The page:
Rising demand for infrastructure assets might have been expected to simply lead to higher valuations across the board. However, the reality is that infrastructure assets offer different risk-adjusted rates of return and investors have varying appetites for risk, investment horizons, and abilities to execute deals.

It is generally accepted that non-core (core+ and core++) assets require more careful consideration of the risks – particularly downside risks – that they are exposed to, and require deeper understanding of the businesses and markets involved. Non-core are not for everyone.

Risk factors

Both core and non-core infrastructure have various risk criteria which investors may wish to consider, including:

Risk Factor


Political Risk

Whether the sector’s revenues are sensitive to political decisions. This may include risk around re-nationalisation of privatised industries or decisions around the speed or pathway for decarbonisation.

Regulatory Risk

Sensitivity of a sector to regulatory decisions. A low-risk environment involves the regulator having a track record of decisions being transparent and predictable, conscious of investor sensitivities.

Financial Risk

Exposure of a sector’s revenues to fluctuations in interest rates, exchange rates, inflation or taxes.

Delivery Risk

Complexity of a sector’s operational risk and whether a project carries greenfield risk.

Commercial Risk

How stable a business’s revenue streams are. These may be protected by barriers to entry (for instance in the case of networks), or long-term contracts with Government (such as for some renewable schemes).

Whilst investments in core regulated sectors are likely to face higher political and regulatory risks than non-core sectors, they also experience lower commercial and delivery risks. However, different sectors in different countries are exposed to these risks in varying ways. Different risk categories may also be more important for certain asset categories. However, it is generally accepted and noted by several of our interviewees that non-core investments typically demand a deeper understanding of the businesses and markets involved versus core investments.

Figure 1 (below) provides an indicative summary of comparative risk levels for five typical core sectors (regulated airports, electricity transmission, rail, gas distribution and water), as well as five non-core sectors that have seen increasing interest in recent years (oil storage, car parks, smart meters, rolling stock and onshore wind).

We have assessed these sectors against the five identified risk criteria – regulatory, political, financial, delivery and commercial – for five countries (France, Germany, Italy, Spain, UK). Our analysis of the five risk criteria suggests an overall relative risk level, which is charted on the vertical axis.

Wide dispersion of risk levels for core investment, yet convergence for non-core

Figure 1

Risk scorecard for selected core and non-core infrastructure sectors in Europe:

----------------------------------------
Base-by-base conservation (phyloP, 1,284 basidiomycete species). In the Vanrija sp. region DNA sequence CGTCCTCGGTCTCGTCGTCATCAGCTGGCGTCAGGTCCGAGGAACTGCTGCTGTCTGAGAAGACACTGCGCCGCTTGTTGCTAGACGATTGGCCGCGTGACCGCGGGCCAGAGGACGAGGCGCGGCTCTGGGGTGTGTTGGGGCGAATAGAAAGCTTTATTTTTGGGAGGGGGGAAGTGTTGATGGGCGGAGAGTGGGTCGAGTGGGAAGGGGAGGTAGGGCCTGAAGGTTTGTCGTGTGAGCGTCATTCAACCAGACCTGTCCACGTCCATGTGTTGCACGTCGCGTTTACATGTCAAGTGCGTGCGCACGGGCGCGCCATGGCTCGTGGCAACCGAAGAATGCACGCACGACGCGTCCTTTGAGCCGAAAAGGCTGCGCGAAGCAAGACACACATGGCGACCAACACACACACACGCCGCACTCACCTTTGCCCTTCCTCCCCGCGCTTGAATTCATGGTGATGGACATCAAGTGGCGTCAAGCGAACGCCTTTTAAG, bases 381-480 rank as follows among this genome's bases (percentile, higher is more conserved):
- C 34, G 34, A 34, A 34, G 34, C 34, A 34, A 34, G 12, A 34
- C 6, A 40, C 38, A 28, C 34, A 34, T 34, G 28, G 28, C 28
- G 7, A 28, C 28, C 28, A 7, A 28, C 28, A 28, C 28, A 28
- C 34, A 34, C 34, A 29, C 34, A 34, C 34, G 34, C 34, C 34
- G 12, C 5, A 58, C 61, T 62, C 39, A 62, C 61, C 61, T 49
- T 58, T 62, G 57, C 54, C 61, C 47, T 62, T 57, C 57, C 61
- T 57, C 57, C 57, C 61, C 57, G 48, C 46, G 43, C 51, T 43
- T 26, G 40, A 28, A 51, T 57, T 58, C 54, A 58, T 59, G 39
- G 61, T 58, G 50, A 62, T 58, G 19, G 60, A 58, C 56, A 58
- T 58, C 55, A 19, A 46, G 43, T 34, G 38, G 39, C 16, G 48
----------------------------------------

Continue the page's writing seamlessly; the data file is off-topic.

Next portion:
Increasing risk in core infrastructure in the UK, decreasing risk in Italy and Spain

Figure 2

Risk scorecard for selected core infrastructure sectors, 2015 (dotted line) versus 2018 (solid line):

Core infrastructure in France, Germany and the UK is generally deemed to rank as the lowest risk among those considered above, noting the track record of low political and regulatory risks and the limited commercial risks these sectors face. However, recent policy uncertainty around the direction of Brexit has created increased financial and commercial risk across a range of sectors in the UK.

On the other hand, non-core assets in Spain and Italy are thought to be towards the higher end of the risk scale, reflecting both the higher commercial risks attached to those asset classes and the greater uncertainty around the political and economic outlook in those countries. This is mainly because of the impact of the Eurozone financial crisis on their economies and banking sector and their track record of retrospective changes to regulation in some sectors.

The trade-off between political, regulatory, delivery and commercial risks means that non-core assets in France, Germany and the UK may, to an extent, be similar in risk to core assets in countries like Spain and Italy.

Of course, the risk profile of these sectors is not the sole determinant of whether an investor would find these opportunities attractive or not. A move to non-core infrastructure also offers opportunities for investors to diversify their portfolio risk.

We would also observe that the level of risk associated with core infrastructure assets has in many cases changed over the last few years, as shown in Figure 2. For example, in the UK, there has been an increase in risk associated with uncertainty driven by Brexit as well as the potential renationalisation of essential public infrastructure. In Italy and Spain, financial risks have fallen as the economies have experienced post-financial crisis recovery. Political risk in France is generally considered to have fallen with the election of a centrist government which is perceived as business-friendly.